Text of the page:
SSL inspection often relies on customized compute infrastructure to ensure consistent traffic performance. This is because hardware offloading components are necessary for decrypting and re-encrypting SSL sessions to enable deeper levels of inspection. Cloud providers offer FPGA versions that can be used for hardware offloading required for SSL decryption/encryption. However, these FPGA-based instances are expensive (around 5 times the cost of similar non-FPGA instances) and may demonstrate unpredictable performance for high throughput inspection. On the other hand, security appliances like virtual Next Generation Firewalls (NGFWs) using standard instance types experience a significant drop in performance when SSL inspection is enabled, with performance degradation of up to 60%.
Modern cloud-native applications are designed in a modular fashion using microservices architecture. These applications take advantage of the SAAS solutions available for various components such as analytics, logging, workflows, authentication, software updates, LLM models, and more. These services are offered by SAAS platforms like Dynatrace, Datadog, ServiceNow, Okta, OpenAI, and others. Moreover, software updates from open-source repositories such as Python, Java, Linux, FreeBSD, and Ubuntu are crucial for patching vulnerabilities and keeping applications up to date. Consequently, modern cloud-native applications generate a significant amount of egress traffic that is destined for diverse destinations. To ensure secure communication for these applications, it is essential to perform a thorough and comprehensive inspection of outbound traffic that necessitates SSL inspection.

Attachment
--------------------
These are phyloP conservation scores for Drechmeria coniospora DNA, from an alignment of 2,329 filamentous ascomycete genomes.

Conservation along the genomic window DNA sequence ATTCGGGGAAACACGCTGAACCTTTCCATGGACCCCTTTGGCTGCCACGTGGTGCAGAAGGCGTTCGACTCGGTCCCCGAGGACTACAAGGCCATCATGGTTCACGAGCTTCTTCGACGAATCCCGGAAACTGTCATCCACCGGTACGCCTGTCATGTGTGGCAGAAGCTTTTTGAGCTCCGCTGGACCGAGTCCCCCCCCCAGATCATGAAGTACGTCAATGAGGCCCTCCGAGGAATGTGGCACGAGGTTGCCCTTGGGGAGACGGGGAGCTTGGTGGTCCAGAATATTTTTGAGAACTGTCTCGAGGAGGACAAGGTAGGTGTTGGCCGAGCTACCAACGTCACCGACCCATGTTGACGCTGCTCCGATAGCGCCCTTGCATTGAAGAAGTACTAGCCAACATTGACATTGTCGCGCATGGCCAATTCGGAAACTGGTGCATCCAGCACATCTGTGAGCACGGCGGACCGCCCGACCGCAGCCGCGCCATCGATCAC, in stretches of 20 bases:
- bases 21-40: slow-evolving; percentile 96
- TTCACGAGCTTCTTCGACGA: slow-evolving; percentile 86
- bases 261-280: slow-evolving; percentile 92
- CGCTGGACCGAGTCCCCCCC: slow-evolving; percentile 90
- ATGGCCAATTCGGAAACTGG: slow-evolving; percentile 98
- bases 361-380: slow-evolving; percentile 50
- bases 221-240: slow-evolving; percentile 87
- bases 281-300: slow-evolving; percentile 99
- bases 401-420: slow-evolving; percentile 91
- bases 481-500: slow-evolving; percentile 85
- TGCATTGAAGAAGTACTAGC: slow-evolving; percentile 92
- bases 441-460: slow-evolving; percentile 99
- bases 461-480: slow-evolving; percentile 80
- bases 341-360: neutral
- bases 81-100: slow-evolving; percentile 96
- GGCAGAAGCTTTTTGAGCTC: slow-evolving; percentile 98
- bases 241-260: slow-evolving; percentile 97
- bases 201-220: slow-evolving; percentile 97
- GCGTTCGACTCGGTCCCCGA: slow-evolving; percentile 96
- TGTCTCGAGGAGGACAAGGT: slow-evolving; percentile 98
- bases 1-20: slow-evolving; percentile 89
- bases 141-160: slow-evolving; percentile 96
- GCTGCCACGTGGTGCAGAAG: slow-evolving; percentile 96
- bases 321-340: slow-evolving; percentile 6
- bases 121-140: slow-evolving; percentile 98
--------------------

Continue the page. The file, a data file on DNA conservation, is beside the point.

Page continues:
Image 1: Workload egress traffic destined for diverse destinations
Public clouds, being distributed globally, have made it possible for enterprises to deploy applications in closer proximity to their users. It is common for applications to be deployed in multiple regions to cater to nearby users. Furthermore, each business unit may have its own account or subscription for the purpose of cost allocation.
As a result, network and security teams are now faced with the challenge of managing and rotating SSL certificates for security appliances across multiple regions, accounts, and subscriptions. This responsibility of certificate management and rotation becomes even more burdensome as the number of virtual NGFW appliances continues to grow.
To add further complexity, not all applications are compatible with SSL inspection. Applications that have certificate pinning enabled or legacy applications that cannot trust an intermediate certificate may terminate their connections when SSL inspection is enabled. Additionally, certain application vendors like Microsoft and Zoom do not recommend decrypting egress traffic for specific applications due to network connectivity principles or latency sensitivity. This necessitates the need for more precise controls to inspect SSL traffic for desired applications.
When enabling SSL inspection, security operations (secops) teams need to enforce foundational SSL encryption parameters. These parameters include minimum encryption levels, preferred encryption methods, desired encryption strength, and minimum protocol version.
Customers in highly regulated industries are obligated to adhere to stringent security and privacy requirements. This often involves demonstrating the use of the most secure SSL parameters while inspecting application traffic. Therefore, they require a method to retrieve SSL inspection parameters, including encryption levels, methods, strength, and protocol version information, from the security vendor or device responsible for SSL inspection.
Customers are seeking a solution that can provide SSL inspection with consistent performance, is easy to use, and supports versatile deployments